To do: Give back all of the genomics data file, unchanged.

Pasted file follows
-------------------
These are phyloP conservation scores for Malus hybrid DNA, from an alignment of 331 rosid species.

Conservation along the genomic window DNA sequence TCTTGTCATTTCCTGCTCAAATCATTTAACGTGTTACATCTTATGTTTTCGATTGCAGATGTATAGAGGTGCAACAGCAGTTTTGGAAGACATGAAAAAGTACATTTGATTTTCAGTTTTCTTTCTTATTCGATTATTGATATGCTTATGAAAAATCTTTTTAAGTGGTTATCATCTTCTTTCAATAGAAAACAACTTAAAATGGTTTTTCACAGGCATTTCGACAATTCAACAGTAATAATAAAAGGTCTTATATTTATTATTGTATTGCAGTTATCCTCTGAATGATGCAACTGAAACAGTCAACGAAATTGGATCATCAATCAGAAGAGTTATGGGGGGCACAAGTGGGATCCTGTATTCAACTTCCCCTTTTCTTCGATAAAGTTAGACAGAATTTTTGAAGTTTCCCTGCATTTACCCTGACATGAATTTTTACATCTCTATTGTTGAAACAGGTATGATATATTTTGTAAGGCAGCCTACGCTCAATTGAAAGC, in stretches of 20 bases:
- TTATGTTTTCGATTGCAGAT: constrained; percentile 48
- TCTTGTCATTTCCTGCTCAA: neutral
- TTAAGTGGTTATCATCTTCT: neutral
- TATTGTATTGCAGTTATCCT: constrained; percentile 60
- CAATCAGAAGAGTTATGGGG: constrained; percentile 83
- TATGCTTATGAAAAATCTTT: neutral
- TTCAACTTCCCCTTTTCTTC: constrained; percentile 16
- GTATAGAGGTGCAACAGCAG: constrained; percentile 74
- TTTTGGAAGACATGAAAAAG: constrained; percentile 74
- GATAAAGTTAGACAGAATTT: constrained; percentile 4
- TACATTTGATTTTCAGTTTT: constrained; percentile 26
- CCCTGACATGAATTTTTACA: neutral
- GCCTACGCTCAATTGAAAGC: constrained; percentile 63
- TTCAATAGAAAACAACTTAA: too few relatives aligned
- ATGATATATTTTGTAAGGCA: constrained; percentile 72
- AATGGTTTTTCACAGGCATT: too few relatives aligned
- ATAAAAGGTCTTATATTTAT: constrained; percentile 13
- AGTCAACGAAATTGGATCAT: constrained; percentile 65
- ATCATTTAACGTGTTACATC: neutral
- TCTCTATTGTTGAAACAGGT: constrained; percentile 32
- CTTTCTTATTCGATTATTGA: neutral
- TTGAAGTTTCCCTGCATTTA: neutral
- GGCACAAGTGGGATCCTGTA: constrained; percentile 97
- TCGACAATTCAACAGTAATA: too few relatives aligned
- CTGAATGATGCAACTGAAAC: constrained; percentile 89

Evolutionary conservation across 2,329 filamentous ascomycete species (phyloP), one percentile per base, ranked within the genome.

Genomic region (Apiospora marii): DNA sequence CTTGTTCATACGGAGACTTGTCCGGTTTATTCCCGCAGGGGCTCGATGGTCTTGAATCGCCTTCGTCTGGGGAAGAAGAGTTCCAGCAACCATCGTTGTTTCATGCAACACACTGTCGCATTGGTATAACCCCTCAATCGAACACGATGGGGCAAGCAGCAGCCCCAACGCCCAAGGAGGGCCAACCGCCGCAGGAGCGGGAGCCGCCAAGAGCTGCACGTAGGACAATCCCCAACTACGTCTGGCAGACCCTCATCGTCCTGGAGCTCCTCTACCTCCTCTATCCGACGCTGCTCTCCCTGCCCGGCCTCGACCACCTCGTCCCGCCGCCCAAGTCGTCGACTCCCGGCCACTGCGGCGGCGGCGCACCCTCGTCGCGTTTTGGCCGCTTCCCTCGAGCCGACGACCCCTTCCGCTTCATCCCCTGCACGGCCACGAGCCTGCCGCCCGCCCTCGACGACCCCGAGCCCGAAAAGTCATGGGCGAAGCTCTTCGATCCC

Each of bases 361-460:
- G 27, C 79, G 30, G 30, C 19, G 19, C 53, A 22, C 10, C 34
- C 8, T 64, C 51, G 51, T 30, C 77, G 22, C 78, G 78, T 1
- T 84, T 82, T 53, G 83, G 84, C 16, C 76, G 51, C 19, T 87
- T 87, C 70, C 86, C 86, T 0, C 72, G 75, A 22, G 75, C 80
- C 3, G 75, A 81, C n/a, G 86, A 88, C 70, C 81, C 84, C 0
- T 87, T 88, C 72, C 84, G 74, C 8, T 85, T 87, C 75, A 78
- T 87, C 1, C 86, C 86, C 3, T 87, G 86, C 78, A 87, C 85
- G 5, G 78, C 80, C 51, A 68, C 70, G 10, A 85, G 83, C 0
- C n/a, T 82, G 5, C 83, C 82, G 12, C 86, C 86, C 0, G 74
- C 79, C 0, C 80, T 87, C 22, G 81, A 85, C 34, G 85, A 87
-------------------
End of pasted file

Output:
These are phyloP conservation scores for Malus hybrid DNA, from an alignment of 331 rosid species.

Conservation along the genomic window DNA sequence TCTTGTCATTTCCTGCTCAAATCATTTAACGTGTTACATCTTATGTTTTCGATTGCAGATGTATAGAGGTGCAACAGCAGTTTTGGAAGACATGAAAAAGTACATTTGATTTTCAGTTTTCTTTCTTATTCGATTATTGATATGCTTATGAAAAATCTTTTTAAGTGGTTATCATCTTCTTTCAATAGAAAACAACTTAAAATGGTTTTTCACAGGCATTTCGACAATTCAACAGTAATAATAAAAGGTCTTATATTTATTATTGTATTGCAGTTATCCTCTGAATGATGCAACTGAAACAGTCAACGAAATTGGATCATCAATCAGAAGAGTTATGGGGGGCACAAGTGGGATCCTGTATTCAACTTCCCCTTTTCTTCGATAAAGTTAGACAGAATTTTTGAAGTTTCCCTGCATTTACCCTGACATGAATTTTTACATCTCTATTGTTGAAACAGGTATGATATATTTTGTAAGGCAGCCTACGCTCAATTGAAAGC, in stretches of 20 bases:
- TTATGTTTTCGATTGCAGAT: constrained; percentile 48
- TCTTGTCATTTCCTGCTCAA: neutral
- TTAAGTGGTTATCATCTTCT: neutral
- TATTGTATTGCAGTTATCCT: constrained; percentile 60
- CAATCAGAAGAGTTATGGGG: constrained; percentile 83
- TATGCTTATGAAAAATCTTT: neutral
- TTCAACTTCCCCTTTTCTTC: constrained; percentile 16
- GTATAGAGGTGCAACAGCAG: constrained; percentile 74
- TTTTGGAAGACATGAAAAAG: constrained; percentile 74
- GATAAAGTTAGACAGAATTT: constrained; percentile 4
- TACATTTGATTTTCAGTTTT: constrained; percentile 26
- CCCTGACATGAATTTTTACA: neutral
- GCCTACGCTCAATTGAAAGC: constrained; percentile 63
- TTCAATAGAAAACAACTTAA: too few relatives aligned
- ATGATATATTTTGTAAGGCA: constrained; percentile 72
- AATGGTTTTTCACAGGCATT: too few relatives aligned
- ATAAAAGGTCTTATATTTAT: constrained; percentile 13
- AGTCAACGAAATTGGATCAT: constrained; percentile 65
- ATCATTTAACGTGTTACATC: neutral
- TCTCTATTGTTGAAACAGGT: constrained; percentile 32
- CTTTCTTATTCGATTATTGA: neutral
- TTGAAGTTTCCCTGCATTTA: neutral
- GGCACAAGTGGGATCCTGTA: constrained; percentile 97
- TCGACAATTCAACAGTAATA: too few relatives aligned
- CTGAATGATGCAACTGAAAC: constrained; percentile 89

Evolutionary conservation across 2,329 filamentous ascomycete species (phyloP), one percentile per base, ranked within the genome.

Genomic region (Apiospora marii): DNA sequence CTTGTTCATACGGAGACTTGTCCGGTTTATTCCCGCAGGGGCTCGATGGTCTTGAATCGCCTTCGTCTGGGGAAGAAGAGTTCCAGCAACCATCGTTGTTTCATGCAACACACTGTCGCATTGGTATAACCCCTCAATCGAACACGATGGGGCAAGCAGCAGCCCCAACGCCCAAGGAGGGCCAACCGCCGCAGGAGCGGGAGCCGCCAAGAGCTGCACGTAGGACAATCCCCAACTACGTCTGGCAGACCCTCATCGTCCTGGAGCTCCTCTACCTCCTCTATCCGACGCTGCTCTCCCTGCCCGGCCTCGACCACCTCGTCCCGCCGCCCAAGTCGTCGACTCCCGGCCACTGCGGCGGCGGCGCACCCTCGTCGCGTTTTGGCCGCTTCCCTCGAGCCGACGACCCCTTCCGCTTCATCCCCTGCACGGCCACGAGCCTGCCGCCCGCCCTCGACGACCCCGAGCCCGAAAAGTCATGGGCGAAGCTCTTCGATCCC

Each of bases 361-460:
- G 27, C 79, G 30, G 30, C 19, G 19, C 53, A 22, C 10, C 34
- C 8, T 64, C 51, G 51, T 30, C 77, G 22, C 78, G 78, T 1
- T 84, T 82, T 53, G 83, G 84, C 16, C 76, G 51, C 19, T 87
- T 87, C 70, C 86, C 86, T 0, C 72, G 75, A 22, G 75, C 80
- C 3, G 75, A 81, C n/a, G 86, A 88, C 70, C 81, C 84, C 0
- T 87, T 88, C 72, C 84, G 74, C 8, T 85, T 87, C 75, A 78
- T 87, C 1, C 86, C 86, C 3, T 87, G 86, C 78, A 87, C 85
- G 5, G 78, C 80, C 51, A 68, C 70, G 10, A 85, G 83, C 0
- C n/a, T 82, G 5, C 83, C 82, G 12, C 86, C 86, C 0, G 74
- C 79, C 0, C 80, T 87, C 22, G 81, A 85, C 34, G 85, A 87